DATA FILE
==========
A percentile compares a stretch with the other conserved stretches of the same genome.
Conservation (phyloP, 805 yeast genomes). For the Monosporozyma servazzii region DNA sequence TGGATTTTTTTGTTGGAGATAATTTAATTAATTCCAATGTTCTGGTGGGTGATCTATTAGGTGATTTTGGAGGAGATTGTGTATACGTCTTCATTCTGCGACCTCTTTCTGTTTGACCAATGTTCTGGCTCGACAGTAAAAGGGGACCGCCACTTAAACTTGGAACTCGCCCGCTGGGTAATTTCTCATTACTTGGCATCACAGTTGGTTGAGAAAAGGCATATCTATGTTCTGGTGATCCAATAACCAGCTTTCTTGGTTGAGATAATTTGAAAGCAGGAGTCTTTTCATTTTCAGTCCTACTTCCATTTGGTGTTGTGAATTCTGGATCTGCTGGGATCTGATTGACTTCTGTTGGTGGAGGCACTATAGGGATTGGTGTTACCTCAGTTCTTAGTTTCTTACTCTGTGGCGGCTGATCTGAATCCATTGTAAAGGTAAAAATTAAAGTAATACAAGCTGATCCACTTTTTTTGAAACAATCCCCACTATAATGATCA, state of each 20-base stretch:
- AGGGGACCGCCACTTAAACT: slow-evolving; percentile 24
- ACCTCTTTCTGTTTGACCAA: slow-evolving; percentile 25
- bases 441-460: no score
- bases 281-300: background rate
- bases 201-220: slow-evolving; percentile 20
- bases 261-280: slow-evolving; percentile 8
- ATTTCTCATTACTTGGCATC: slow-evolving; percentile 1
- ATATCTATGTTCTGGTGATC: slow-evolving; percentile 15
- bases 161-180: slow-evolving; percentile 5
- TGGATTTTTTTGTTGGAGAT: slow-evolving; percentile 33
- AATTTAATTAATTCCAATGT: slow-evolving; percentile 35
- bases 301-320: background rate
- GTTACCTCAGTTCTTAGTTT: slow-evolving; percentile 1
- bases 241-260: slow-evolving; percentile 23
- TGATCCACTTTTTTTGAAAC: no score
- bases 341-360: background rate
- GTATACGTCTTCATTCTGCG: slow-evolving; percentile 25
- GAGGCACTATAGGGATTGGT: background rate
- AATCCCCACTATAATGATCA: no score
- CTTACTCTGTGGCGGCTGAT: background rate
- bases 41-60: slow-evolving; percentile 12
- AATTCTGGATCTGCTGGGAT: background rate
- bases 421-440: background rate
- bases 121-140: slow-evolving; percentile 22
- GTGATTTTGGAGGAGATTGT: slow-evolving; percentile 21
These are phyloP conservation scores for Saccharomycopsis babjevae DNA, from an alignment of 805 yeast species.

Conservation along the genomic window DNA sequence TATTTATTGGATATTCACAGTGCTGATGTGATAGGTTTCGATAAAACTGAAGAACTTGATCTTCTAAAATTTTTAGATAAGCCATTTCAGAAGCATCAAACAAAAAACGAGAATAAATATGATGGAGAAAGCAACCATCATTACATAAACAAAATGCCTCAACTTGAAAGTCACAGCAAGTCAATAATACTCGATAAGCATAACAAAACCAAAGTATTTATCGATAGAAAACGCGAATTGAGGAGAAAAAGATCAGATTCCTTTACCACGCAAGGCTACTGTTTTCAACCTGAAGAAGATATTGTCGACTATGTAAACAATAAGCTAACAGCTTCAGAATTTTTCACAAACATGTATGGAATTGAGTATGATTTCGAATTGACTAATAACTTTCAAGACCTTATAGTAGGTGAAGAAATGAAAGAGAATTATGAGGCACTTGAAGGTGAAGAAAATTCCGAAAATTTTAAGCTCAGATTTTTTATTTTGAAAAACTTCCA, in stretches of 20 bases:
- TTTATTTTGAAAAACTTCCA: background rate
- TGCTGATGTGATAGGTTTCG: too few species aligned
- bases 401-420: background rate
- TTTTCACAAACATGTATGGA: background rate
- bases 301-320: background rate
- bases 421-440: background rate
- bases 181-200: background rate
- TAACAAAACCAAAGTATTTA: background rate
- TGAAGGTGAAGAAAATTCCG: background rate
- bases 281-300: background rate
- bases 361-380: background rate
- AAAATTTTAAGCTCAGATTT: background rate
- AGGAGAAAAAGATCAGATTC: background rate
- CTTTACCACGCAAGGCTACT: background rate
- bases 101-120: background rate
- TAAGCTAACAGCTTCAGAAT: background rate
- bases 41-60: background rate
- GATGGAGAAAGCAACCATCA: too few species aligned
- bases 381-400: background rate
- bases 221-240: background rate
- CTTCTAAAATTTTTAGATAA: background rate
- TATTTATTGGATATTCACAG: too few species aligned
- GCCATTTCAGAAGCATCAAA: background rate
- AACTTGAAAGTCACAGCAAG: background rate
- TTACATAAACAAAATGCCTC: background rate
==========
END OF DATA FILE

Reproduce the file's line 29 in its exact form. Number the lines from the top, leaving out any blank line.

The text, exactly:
Conservation along the genomic window DNA sequence TATTTATTGGATATTCACAGTGCTGATGTGATAGGTTTCGATAAAACTGAAGAACTTGATCTTCTAAAATTTTTAGATAAGCCATTTCAGAAGCATCAAACAAAAAACGAGAATAAATATGATGGAGAAAGCAACCATCATTACATAAACAAAATGCCTCAACTTGAAAGTCACAGCAAGTCAATAATACTCGATAAGCATAACAAAACCAAAGTATTTATCGATAGAAAACGCGAATTGAGGAGAAAAAGATCAGATTCCTTTACCACGCAAGGCTACTGTTTTCAACCTGAAGAAGATATTGTCGACTATGTAAACAATAAGCTAACAGCTTCAGAATTTTTCACAAACATGTATGGAATTGAGTATGATTTCGAATTGACTAATAACTTTCAAGACCTTATAGTAGGTGAAGAAATGAAAGAGAATTATGAGGCACTTGAAGGTGAAGAAAATTCCGAAAATTTTAAGCTCAGATTTTTTATTTTGAAAAACTTCCA, in stretches of 20 bases: